vistas punctuate each room and drive circulation through the home.

Each of the home’s seven bedrooms feature a flood of natural light and private balcony for jungle- and ocean-gazing. Interior common spaces also take advantage of the compound’s overarching indoor-outdoor lifestyle and are oriented towards large windows and doors that can be thrown open to reveal sprawling terraces and expansive views. Conceptualized as a grab-and-go “24-hr Deli,” the kitchen caters to outdoor picnicking on the terrace or beach.

The open-air living room is a dramatic double-height space, extending up to 30-feet high, with exposed overhead roof trusses from which Young Projects-designed rattan Bover pendants suspend. The pool itself features an infinity edge towards the ocean, while its shallow end incorporates a wide wading section in which lounge chairs can be submerged. Similarly, the family room draws attention to both interior and exterior activities.

The architecture aspires to find a balance with the landscape and the diverse set f activities from yoga retreats to family reunions. Beyond the Retreat House, other structures across the compound encourage private reflection and wellness, each with a unique function and aesthetic. The Glitch House is the first building visitors encounter when arriving at the property from the jungle side, setting the tone for the structures that follow, all of which draw heavily from their natural surroundings.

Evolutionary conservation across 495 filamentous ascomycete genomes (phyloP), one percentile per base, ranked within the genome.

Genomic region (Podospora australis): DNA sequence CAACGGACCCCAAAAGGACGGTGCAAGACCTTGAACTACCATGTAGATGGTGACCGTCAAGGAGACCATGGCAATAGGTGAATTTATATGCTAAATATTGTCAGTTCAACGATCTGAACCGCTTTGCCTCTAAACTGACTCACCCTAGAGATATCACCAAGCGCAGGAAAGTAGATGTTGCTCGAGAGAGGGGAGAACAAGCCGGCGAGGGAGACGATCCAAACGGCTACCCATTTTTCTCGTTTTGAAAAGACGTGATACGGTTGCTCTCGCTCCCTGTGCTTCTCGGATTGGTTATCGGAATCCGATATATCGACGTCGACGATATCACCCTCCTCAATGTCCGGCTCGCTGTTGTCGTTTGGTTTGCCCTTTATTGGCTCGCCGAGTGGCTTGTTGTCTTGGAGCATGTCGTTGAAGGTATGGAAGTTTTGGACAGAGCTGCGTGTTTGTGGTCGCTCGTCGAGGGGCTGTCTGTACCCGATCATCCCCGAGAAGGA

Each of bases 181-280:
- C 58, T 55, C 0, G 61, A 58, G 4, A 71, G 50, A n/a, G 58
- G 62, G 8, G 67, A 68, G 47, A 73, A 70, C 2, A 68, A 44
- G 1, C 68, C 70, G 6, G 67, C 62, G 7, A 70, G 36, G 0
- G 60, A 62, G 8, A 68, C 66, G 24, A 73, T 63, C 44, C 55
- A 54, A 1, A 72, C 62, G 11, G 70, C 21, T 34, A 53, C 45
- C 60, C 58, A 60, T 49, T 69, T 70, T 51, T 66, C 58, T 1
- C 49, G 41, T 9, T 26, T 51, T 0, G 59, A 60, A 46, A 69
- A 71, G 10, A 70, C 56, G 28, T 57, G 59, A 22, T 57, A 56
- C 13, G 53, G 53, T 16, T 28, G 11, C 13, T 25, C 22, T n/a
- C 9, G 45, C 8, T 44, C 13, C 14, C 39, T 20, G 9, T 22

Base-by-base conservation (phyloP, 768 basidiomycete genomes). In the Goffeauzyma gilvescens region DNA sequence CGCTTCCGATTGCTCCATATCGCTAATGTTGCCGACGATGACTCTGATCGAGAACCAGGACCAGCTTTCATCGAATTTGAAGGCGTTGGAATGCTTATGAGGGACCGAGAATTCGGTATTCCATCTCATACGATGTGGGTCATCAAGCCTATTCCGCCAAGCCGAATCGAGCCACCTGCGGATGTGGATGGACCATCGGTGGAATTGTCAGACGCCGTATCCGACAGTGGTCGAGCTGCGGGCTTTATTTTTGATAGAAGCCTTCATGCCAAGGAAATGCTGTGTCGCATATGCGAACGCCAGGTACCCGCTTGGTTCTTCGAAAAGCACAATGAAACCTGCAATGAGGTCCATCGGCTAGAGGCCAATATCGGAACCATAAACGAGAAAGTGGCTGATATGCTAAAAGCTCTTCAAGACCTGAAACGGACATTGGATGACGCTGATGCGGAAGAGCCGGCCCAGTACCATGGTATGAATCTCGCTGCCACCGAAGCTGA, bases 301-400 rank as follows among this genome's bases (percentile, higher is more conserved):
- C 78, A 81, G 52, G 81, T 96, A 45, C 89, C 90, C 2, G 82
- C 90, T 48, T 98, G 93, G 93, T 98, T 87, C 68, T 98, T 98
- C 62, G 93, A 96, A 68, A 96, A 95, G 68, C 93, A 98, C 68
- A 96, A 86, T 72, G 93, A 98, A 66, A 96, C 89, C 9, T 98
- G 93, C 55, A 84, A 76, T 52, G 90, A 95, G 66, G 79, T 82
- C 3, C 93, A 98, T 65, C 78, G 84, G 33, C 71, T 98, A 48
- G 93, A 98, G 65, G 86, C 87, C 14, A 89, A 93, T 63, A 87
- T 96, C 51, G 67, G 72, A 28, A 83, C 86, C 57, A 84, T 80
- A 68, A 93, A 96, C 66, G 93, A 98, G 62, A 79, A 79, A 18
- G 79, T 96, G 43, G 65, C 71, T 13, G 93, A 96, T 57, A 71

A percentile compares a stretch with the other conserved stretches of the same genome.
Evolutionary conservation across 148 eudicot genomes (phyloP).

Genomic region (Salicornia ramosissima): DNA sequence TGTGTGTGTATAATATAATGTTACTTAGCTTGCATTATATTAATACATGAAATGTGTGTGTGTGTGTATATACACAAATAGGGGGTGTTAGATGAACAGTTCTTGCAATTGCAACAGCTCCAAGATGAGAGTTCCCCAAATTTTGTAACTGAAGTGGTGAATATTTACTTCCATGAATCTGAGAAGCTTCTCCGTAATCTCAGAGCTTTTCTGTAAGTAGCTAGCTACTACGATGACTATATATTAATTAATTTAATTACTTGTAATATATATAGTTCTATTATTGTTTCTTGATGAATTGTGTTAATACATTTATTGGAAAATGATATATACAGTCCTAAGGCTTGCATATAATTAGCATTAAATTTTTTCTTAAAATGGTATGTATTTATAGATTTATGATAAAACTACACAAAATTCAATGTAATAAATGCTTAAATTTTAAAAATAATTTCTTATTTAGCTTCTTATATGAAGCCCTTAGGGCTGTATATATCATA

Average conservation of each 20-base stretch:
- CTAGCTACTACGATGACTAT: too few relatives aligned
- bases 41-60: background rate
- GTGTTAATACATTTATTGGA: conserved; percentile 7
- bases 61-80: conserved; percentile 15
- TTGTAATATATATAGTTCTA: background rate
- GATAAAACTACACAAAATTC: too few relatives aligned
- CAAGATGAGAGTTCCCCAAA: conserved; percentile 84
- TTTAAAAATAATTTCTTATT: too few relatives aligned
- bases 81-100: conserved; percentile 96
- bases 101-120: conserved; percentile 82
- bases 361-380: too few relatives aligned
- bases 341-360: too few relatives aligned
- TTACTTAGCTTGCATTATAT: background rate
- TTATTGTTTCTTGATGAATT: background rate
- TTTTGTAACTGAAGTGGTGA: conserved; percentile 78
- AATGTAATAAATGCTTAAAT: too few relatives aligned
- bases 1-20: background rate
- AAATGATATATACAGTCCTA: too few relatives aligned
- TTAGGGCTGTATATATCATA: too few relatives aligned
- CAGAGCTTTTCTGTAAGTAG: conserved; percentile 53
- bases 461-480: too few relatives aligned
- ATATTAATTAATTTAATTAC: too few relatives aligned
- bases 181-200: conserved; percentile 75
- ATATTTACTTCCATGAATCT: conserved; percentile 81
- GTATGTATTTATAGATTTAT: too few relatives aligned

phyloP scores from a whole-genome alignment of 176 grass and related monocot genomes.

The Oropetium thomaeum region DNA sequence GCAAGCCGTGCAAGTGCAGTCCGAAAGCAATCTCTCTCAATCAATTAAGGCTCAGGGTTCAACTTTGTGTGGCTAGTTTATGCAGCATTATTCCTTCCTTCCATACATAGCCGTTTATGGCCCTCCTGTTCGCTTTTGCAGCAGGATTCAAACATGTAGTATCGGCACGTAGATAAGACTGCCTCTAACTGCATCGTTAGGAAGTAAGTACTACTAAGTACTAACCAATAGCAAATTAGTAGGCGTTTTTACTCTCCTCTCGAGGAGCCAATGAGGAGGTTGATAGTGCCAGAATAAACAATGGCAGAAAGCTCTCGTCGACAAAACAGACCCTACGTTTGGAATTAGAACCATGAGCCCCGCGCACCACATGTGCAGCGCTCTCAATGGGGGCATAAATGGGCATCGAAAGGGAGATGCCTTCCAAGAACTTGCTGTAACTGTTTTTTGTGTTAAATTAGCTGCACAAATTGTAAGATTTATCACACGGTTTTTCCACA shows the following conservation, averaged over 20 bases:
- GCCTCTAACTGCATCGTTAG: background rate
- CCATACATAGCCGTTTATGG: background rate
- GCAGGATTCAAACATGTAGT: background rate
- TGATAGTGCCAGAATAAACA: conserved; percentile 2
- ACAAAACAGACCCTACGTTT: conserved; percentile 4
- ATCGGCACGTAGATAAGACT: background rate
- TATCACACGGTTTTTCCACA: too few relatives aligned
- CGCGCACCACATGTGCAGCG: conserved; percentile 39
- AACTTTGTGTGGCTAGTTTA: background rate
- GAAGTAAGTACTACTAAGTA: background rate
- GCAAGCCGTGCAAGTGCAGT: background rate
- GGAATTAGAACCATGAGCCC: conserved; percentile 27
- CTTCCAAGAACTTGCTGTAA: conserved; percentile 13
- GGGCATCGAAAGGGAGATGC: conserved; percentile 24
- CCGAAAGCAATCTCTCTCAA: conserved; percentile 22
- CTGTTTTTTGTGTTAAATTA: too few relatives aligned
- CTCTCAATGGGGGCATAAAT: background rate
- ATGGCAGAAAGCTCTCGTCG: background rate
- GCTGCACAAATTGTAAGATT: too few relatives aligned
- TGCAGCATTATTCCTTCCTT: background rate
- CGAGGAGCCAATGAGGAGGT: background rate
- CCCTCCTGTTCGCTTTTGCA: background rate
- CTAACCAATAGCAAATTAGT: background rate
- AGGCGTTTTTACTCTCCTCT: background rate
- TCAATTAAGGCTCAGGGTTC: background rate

Adjacent to the shore, the Rock House and Yoga Pavilion become zones focused on thoughtful exercise, meditation, and relaxation. The Rock House nestles at the beach’s edge as a unified collection of six stone-like masses—a geometry broadly suggestive of naturally eroded rock formations or strange ruins. At the beachside Yoga Pavilion, a large cantilevered roof offers shade and raincover for group yoga sessions, music performances, and al fresco dinners overlooking the ocean. The roof itself is an expansive ipe yoga deck, bounded by an infinity edge water feature on all sides and offering sprawling, uninterrupted views of the Dominican coast. Source by Young Projects.

  • Location: Playa Grande, Dominican Republic
  • Architect: Young Projects
  • Principal: Bryan Young,
  • Partner and Project Manager: Noah Marciniak
  • Interior Design: Young Projects with Sukey Novogratz
  • Interior Design Consultant: Jean Lin of Colony
  • Structure: Silman
  • Construction: Gentry Construction and Vanderhorst
  • Landscape: Green Paisajismo and Juan Diego Vasque
  • Local Consulting Architect: Estudio Sarah Garcia
  • Contributing Dominican Designer: Desiree Casoni
  • Styling and Floral Arrangements: Casa Alfarera (Ysabela Molini) and Bosque Urbanos (Natalia
  • Franch) and Marina Vidal-Young
  • Area: 20,000-square-foot
  • Year: 2021
  • Photographs: Iwan Baan, Courtesy of Young Projects